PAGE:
Baja Jones Adventures
Whales are mammals. They breath air, have hair (calves have hairs around the front of their heads), are warm blooded, and give birth to live offspring that suckle milk from their mothers. The gray whale is in the sub-order Mysticeti. The Mysticeti whales have baleen instead of teeth. The male gray whale can reach 45 feet, while the female can reach 50 feet and weigh 30 or 35 tons. The largest grey whales have flukes, or tails, that may span ten feet.
The gray whale has two blowholes, and between 9 and 14 dorsal nodules on its back, instead of a back fin. A gray whale spout or blow can reach up to 15 feet, and resembles a heart shape from the front or behind. The natural color of the gray whale is dark gray. Often the skin is discolored from barnacle scars left on the skin.
While they are in the Northern waters, the gray whales feed mostly on tiny, shrimp-like amphipods. Amphipods are very abundant in the northern waters during the summer because the longer days produce more phytoplankton and zooplankton, the food amphipods feed upon. Gray whales are the only bottom feeding whale. The amphipods they live on thrive in the muddy bottoms of the North Pacific Ocean. A single gray whale is believed to turn over 50 acres of sediment during a season of feeding. The mud thus churned is oxygenated, exposed to the nutrient rich water and is in effect seeded for the next years harvest. An unseen, insiduous hazard to the species is the clogging of the bottoms of many bays and shorelines by muddy runoff from upstream clear cut timber lands. The eroded mud is carried into the mouth of the rivers and settles out of the water, covers the bottom and chokes the life from the sediment.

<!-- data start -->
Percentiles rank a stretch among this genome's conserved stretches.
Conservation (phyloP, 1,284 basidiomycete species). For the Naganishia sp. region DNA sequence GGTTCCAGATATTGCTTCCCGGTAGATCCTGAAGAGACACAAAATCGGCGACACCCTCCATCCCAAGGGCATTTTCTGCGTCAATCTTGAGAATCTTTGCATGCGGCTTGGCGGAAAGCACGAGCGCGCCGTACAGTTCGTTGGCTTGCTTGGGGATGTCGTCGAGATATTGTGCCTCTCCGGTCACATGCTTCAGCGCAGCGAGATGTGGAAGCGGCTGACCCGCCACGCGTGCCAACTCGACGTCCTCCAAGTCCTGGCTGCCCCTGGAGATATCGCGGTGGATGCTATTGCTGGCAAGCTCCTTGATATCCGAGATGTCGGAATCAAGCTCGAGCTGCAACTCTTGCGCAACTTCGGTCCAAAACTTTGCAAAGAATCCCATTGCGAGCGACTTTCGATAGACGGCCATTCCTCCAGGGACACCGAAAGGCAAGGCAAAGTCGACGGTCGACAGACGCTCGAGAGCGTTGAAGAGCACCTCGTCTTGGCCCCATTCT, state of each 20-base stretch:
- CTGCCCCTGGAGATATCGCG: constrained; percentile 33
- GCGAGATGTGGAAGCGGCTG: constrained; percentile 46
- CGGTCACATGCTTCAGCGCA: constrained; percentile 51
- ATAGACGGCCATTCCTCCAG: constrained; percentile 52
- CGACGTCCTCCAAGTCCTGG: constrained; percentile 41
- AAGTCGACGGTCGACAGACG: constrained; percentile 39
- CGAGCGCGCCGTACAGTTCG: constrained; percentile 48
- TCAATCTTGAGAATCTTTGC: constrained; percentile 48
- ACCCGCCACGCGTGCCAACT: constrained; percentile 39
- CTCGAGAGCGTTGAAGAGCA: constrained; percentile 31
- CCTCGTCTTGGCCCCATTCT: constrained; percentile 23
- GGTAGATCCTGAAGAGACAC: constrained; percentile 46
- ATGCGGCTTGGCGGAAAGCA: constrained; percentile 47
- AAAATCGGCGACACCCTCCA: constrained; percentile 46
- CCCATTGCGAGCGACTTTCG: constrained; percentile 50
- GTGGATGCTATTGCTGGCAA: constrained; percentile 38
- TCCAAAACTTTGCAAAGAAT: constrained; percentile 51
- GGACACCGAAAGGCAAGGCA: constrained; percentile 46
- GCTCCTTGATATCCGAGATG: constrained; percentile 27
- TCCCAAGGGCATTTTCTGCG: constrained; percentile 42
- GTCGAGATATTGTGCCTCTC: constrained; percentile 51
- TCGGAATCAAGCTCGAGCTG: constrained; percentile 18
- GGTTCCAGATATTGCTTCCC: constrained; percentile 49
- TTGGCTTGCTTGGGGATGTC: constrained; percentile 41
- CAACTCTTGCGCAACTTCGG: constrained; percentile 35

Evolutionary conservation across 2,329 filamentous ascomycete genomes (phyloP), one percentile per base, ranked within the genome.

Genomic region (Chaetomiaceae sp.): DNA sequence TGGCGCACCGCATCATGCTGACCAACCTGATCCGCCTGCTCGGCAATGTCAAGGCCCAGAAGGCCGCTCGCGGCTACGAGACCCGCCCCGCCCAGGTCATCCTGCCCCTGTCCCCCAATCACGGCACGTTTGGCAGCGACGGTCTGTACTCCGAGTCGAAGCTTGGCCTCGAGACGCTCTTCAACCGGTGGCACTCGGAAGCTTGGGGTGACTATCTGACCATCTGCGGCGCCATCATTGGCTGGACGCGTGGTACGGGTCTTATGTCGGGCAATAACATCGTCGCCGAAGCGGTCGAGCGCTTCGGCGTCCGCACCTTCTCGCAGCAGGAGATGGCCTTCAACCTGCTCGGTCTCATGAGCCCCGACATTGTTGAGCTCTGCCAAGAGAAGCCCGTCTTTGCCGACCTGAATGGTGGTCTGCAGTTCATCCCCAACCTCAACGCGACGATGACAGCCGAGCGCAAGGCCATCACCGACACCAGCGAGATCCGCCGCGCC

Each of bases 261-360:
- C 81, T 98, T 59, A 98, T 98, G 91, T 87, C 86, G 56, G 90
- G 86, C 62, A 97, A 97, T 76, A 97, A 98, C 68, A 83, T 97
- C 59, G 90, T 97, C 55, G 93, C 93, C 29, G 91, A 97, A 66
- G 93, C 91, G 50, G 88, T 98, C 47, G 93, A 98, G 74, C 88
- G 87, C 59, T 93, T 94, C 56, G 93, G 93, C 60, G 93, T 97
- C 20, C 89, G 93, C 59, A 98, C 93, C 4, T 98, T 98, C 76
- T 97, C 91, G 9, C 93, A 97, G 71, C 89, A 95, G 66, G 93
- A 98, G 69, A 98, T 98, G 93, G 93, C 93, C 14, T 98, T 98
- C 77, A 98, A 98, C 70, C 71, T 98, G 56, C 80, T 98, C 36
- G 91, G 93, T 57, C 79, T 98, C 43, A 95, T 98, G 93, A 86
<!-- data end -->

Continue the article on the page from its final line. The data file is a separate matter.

During feeding, the gray whale appears to prefer using its right side to scour the bottom and find its food. This has been noted by several long time observers. To feed they gulp mouthfuls of mud from the bottom, then use the whiskery baleen as a filter to drain out the unwanted material. This leaves the amphipods stuck to the baleen inside their mouths. They then use their tongues to loosen the amphipods from the baleen, and swallow.
During migration and while in calving areas, gray whales eat very little, although they occasionally will eat shrimp-like mysids or small fish at the surface. Thus the blubber they add during the summer feedings must provide energy for the remainder of the year. Many whales may go without food for 3, 4 or even 5 months! Recent research at Laguna Ojo de Liebre has shown that there are critters in the muddy bottom upon which the whales may feed. If you look at my Whaletails page, you will see several photos that I point out as characteristic of feeding whales. These photos were taken at Laguna Ojo de Liebre. I believe that at least some of the gray whales spend much time bottom feeding in the Mexican lagoons.
Unlike many mammals and some whale species, the Gray whale males do not engage
in any form of combat to prove who is the biggest, the baddest or the sexiest.
Instead the Gray whales engage in non-monogamous group mating. These whales
are like hippies of the Pacific Ocean.
The gestation period for gray whales is 11 - 13 months. The gray whales usually give birth in the Baja lagoons, including Laguna Ojo de Liebre and Laguna San Ignacio, although some whales give birth during their southward migration, before they reach the lagoons. I theorize that as the species population has increased, so too has the number of births occurring during the southward swim. Giving birth early is not a survival characteristic. This may be why so many youngsters, such a J.J., are found without mothers along the Southern California shoreline. It is possible the mothers abandon the newborn baby if it is born too far north.